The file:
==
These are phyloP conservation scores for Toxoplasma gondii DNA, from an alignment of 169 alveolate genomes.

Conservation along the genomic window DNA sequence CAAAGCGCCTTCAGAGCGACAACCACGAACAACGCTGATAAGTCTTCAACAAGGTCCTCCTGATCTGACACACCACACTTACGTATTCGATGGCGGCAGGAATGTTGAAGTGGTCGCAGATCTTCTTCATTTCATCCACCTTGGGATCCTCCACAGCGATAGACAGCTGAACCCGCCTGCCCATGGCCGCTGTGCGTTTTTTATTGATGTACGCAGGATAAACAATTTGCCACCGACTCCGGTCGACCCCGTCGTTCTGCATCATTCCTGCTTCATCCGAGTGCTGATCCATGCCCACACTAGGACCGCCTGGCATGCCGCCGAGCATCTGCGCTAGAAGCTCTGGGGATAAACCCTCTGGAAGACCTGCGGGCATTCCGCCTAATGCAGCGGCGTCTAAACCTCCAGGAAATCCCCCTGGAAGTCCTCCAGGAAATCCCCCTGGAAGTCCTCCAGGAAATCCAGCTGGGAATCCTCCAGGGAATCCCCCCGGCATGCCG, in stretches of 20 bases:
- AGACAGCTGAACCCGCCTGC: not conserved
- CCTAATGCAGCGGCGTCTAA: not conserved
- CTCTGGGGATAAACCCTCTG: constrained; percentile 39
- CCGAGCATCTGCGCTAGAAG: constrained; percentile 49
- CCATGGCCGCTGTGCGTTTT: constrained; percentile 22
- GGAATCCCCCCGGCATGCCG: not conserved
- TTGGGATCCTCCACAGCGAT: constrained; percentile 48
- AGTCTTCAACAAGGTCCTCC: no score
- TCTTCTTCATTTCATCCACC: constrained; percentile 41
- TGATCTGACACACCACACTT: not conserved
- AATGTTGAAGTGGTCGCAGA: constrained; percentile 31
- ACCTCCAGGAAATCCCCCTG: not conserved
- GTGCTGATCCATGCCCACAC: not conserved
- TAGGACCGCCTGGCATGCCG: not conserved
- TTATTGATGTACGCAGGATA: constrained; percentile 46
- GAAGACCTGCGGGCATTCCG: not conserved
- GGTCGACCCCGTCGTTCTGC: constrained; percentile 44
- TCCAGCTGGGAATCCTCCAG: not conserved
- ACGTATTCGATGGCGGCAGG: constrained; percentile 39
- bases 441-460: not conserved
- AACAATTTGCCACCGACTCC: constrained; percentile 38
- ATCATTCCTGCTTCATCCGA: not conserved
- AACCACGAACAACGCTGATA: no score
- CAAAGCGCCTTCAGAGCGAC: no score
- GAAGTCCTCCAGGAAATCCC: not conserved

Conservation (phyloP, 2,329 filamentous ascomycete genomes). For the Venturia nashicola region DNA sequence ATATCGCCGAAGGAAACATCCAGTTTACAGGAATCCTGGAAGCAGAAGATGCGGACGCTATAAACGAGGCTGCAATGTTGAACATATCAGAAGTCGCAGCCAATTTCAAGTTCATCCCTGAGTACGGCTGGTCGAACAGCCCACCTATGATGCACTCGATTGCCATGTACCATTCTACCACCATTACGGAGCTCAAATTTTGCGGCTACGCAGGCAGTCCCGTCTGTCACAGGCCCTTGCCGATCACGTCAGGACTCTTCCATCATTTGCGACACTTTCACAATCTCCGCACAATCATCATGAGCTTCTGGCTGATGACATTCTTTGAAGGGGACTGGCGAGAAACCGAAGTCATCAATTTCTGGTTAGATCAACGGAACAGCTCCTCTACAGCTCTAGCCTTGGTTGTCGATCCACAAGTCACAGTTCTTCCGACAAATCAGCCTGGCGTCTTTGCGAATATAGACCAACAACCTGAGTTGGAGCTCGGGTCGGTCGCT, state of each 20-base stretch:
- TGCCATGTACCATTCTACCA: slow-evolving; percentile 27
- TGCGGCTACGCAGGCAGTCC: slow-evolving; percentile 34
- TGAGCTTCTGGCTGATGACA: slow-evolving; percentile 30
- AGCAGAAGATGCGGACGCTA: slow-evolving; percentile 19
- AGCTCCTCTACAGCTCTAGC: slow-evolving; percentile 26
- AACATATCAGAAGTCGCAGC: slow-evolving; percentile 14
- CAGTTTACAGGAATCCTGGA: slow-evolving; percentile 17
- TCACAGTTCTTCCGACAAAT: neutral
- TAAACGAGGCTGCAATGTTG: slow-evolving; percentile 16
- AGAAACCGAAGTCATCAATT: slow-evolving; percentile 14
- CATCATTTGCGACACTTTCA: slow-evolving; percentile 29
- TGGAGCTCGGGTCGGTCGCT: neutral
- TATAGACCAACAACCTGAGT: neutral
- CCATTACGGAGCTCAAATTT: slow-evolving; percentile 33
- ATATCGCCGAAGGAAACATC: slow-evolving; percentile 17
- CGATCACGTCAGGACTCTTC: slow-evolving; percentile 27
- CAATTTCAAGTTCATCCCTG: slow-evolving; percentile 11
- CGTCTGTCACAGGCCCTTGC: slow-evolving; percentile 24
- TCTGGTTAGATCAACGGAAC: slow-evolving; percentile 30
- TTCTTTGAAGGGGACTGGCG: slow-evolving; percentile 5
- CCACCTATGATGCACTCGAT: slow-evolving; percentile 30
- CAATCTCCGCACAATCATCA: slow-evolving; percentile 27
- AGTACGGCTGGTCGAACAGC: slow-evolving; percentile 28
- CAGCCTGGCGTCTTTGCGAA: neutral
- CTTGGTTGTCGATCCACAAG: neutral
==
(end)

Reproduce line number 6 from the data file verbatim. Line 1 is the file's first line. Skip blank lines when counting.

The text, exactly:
- CCGAGCATCTGCGCTAGAAG: constrained; percentile 49